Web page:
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Scientific Investigations Report 2013–5084

Groundwater Conditions in Georgia, 2010–2011

By Michael F. Peck, Debbie W. Gordon, and Jaime A. Painter

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Abstract

The U.S. Geological Survey collects groundwater data and conducts studies to monitor hydrologic conditions, better define groundwater resources, and address problems related to water supply, water use, and water quality. In Georgia, water levels were monitored continuously at 186 wells during calendar year 2010 and at 181 wells during calendar year 2011. Because of missing data or short periods of record (less than 3 years) for several of these wells, a total of 168 wells are discussed in this report. These wells include 17 in the surficial aquifer system, 19 in the Brunswick aquifer system and equivalent sediments, 70 in the Upper Floridan aquifer, 16 in the Lower Floridan aquifer and underlying units, 10 in the Claiborne aquifer, 1 in the Gordon aquifer, 11 in the Clayton aquifer, 14 in the Cretaceous aquifer system, 2 in Paleozoic-rock aquifers, and 8 in crystalline-rock aquifers. Data from the well network indicate that water levels generally declined during the 2010 through 2011 calendar-year period, with water levels declining in 158 wells and rising in 10. Water levels declined over the period of record at 106 wells, increased at 56 wells, and remained relatively constant at 6 wells.

In addition to continuous water-level data, periodic water-level measurements were collected and used to construct potentiometric-surface maps for the Upper Floridan aquifer in Camden, Charlton, and Ware Counties, Georgia, and adjacent counties in Florida during May–June 2010, and in the following areas in Georgia: the Brunswick area during August 2010 and August 2011, in the Albany–Dougherty County area during November 2010 and November 2011, and in the Augusta–Richmond County area during October 2010 and August 2011. In general, water levels in these areas were lower during 2011 than during 2010; however, the configuration of the potentiometric surfaces in each of the areas showed little change.

Groundwater quality in the Floridan aquifer system is monitored in the Albany, Savannah, and Brunswick areas of Georgia. In the Albany area, nitrate as nitrogen concentrations in the Upper Floridan aquifer during 2011 generally decreased from 2010; however, concentrations in two wells remained above the U.S. Environmental Protection Agency (USEPA) 10-milligrams-per-liter (mg/L) drinking-water standard. In the Savannah area, specific conductance and chloride concentrations were measured in water samples from discrete depths in two wells completed in the Upper Floridan aquifer. Data from the two wells indicate that chloride concentrations in the Upper Floridan aquifer showed little change during calendar years 2010 through 2011 and remained below the 250 mg/L USEPA secondary drinking-water standard. During calendar years 2010 through 2011, chloride concentrations in the Lower Floridan aquifer increased slightly at Tybee Island and Skidaway Island, remaining above the drinking-water standard. In the Brunswick area, maps showing the chloride concentration of water in the Upper Floridan aquifer constructed using data collected from 32 wells during August 2010 and from 30 wells during August 2011 indicate that chloride concentrations remained above the USEPA secondary drinking-water standard in an approximately 2-square-mile area. During calendar years 2010 through 2011, chloride concentrations generally decreased in over 70 percent of the wells sampled during 2011, with a maximum decrease of 200 mg/L in a well located in the north-central part of the Brunswick area.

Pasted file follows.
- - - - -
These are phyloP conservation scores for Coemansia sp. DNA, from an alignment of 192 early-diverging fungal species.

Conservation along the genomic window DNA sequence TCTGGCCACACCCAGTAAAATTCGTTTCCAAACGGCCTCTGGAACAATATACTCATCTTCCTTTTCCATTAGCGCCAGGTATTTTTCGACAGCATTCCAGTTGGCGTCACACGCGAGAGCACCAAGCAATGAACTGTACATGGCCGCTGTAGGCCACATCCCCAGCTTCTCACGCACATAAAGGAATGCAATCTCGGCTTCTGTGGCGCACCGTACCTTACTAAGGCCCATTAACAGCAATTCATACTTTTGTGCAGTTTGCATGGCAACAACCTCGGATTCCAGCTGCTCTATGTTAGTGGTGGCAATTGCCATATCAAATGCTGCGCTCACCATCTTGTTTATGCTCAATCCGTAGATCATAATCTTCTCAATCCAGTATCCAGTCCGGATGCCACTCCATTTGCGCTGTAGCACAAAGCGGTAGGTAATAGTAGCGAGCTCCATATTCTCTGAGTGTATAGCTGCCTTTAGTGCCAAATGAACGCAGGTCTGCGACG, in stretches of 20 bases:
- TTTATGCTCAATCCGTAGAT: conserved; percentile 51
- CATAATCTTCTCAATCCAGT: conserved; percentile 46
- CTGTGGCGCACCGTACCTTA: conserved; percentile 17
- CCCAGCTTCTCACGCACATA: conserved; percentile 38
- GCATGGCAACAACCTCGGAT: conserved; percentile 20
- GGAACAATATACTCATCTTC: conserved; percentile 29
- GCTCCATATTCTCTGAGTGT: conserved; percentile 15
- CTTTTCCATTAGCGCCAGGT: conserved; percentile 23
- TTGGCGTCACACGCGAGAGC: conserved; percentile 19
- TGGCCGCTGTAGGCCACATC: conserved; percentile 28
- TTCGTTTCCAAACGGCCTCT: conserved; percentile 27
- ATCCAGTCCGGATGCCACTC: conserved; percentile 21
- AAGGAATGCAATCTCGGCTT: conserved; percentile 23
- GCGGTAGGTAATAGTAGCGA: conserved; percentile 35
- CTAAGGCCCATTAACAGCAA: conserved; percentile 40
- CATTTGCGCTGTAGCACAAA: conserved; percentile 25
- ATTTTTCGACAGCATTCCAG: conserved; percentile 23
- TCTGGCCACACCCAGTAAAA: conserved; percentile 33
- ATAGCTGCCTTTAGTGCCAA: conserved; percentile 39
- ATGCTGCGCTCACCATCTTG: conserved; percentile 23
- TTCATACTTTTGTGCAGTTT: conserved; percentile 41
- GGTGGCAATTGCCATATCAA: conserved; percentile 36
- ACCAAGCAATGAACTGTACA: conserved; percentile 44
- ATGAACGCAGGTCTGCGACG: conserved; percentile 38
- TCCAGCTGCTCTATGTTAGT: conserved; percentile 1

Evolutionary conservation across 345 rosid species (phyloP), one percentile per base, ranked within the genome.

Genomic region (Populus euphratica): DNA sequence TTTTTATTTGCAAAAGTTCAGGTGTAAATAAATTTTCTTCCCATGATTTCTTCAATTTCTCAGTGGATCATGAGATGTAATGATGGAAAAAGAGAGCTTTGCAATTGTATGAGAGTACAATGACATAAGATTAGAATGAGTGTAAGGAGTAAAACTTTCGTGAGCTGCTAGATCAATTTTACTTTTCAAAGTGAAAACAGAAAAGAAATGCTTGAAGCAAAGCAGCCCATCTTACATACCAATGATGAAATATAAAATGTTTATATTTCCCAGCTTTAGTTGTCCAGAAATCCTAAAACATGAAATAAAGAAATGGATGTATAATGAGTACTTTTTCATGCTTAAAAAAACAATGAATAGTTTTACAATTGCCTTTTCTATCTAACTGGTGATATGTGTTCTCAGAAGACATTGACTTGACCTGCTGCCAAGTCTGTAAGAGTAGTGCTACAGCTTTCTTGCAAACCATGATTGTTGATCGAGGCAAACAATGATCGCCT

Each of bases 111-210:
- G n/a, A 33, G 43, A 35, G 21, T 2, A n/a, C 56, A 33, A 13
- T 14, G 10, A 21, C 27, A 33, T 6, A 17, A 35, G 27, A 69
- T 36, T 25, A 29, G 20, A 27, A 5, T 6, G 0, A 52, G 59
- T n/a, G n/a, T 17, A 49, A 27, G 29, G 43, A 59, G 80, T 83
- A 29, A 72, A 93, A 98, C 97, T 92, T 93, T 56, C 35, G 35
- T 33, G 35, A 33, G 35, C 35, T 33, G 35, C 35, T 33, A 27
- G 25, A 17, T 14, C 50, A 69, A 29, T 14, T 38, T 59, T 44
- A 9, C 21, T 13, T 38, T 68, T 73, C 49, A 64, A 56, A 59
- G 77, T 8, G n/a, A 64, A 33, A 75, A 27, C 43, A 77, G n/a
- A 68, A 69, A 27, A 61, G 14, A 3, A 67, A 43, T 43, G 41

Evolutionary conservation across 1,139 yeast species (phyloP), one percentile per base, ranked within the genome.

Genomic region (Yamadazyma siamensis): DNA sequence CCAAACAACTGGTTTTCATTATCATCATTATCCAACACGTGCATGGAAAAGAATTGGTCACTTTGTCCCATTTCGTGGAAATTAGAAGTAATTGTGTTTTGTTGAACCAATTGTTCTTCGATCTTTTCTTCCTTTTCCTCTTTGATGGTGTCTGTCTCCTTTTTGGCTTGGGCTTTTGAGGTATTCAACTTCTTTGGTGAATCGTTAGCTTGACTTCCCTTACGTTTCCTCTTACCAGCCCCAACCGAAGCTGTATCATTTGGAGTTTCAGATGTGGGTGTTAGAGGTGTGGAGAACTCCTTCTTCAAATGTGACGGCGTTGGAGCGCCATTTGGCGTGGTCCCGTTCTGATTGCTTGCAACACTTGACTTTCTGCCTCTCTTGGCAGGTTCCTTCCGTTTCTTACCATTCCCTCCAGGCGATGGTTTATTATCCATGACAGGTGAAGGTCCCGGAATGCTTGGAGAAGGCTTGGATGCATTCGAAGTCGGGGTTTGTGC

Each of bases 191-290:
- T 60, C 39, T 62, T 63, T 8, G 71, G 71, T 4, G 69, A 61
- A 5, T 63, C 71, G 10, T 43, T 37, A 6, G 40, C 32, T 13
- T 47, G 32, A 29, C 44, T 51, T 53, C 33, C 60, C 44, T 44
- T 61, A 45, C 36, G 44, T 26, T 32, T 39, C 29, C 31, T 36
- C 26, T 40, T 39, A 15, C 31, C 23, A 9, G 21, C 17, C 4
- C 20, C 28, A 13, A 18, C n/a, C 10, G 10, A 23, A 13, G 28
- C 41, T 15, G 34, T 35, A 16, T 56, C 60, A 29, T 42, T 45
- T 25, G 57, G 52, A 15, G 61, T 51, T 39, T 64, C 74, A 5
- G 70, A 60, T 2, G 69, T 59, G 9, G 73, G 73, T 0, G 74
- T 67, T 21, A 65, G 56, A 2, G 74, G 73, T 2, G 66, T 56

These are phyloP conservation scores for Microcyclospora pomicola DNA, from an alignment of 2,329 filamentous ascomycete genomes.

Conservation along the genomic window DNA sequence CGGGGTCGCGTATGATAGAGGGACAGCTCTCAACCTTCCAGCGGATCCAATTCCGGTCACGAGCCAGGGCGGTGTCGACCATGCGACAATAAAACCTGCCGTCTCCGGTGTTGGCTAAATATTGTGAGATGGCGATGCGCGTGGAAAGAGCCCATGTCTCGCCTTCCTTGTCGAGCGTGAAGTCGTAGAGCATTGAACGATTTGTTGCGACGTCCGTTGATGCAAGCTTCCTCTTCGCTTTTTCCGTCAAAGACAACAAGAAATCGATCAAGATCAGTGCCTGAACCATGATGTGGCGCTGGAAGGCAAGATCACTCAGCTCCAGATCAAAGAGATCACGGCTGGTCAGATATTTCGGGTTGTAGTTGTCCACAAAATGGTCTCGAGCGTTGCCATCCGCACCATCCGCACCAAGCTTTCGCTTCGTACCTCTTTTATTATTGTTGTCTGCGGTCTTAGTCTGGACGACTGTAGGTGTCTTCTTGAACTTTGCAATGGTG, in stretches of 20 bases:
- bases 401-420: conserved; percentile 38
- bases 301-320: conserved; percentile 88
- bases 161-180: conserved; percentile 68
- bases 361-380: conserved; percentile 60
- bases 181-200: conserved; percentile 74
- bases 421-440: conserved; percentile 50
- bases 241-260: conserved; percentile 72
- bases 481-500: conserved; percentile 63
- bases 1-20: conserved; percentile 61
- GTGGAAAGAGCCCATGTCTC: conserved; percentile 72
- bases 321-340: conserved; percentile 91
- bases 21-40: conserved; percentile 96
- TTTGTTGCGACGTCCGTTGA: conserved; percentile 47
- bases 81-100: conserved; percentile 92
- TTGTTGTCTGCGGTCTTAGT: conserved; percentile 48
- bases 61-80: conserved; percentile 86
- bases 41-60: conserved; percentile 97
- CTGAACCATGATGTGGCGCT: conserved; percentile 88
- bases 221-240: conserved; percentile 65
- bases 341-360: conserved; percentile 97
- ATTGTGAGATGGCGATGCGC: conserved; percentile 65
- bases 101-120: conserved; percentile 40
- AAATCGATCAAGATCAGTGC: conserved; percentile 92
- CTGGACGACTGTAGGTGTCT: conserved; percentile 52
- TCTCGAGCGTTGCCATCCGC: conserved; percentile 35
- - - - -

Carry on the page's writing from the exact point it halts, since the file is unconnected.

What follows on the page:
First posted May 3, 2013

For additional information contact:
Director, USGS Georgia Water Science Center
1770 Corporate Drive, Suite 500
Norcross, GA 30093
678–924–6700
http://ga.water.usgs.gov/

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Suggested citation:

Peck, M.F., Gordon, D.W., and Painter, J.A., 2013, Groundwater conditions in Georgia, 2010–2011: U.S. Geological Survey Scientific Investigations Report 2013–5084, 63 p., http://pubs.usgs.gov/sir/2013/5084/.



Contents

Abstract

Introduction

Groundwater Conditions

Appendix. Regression Statistics


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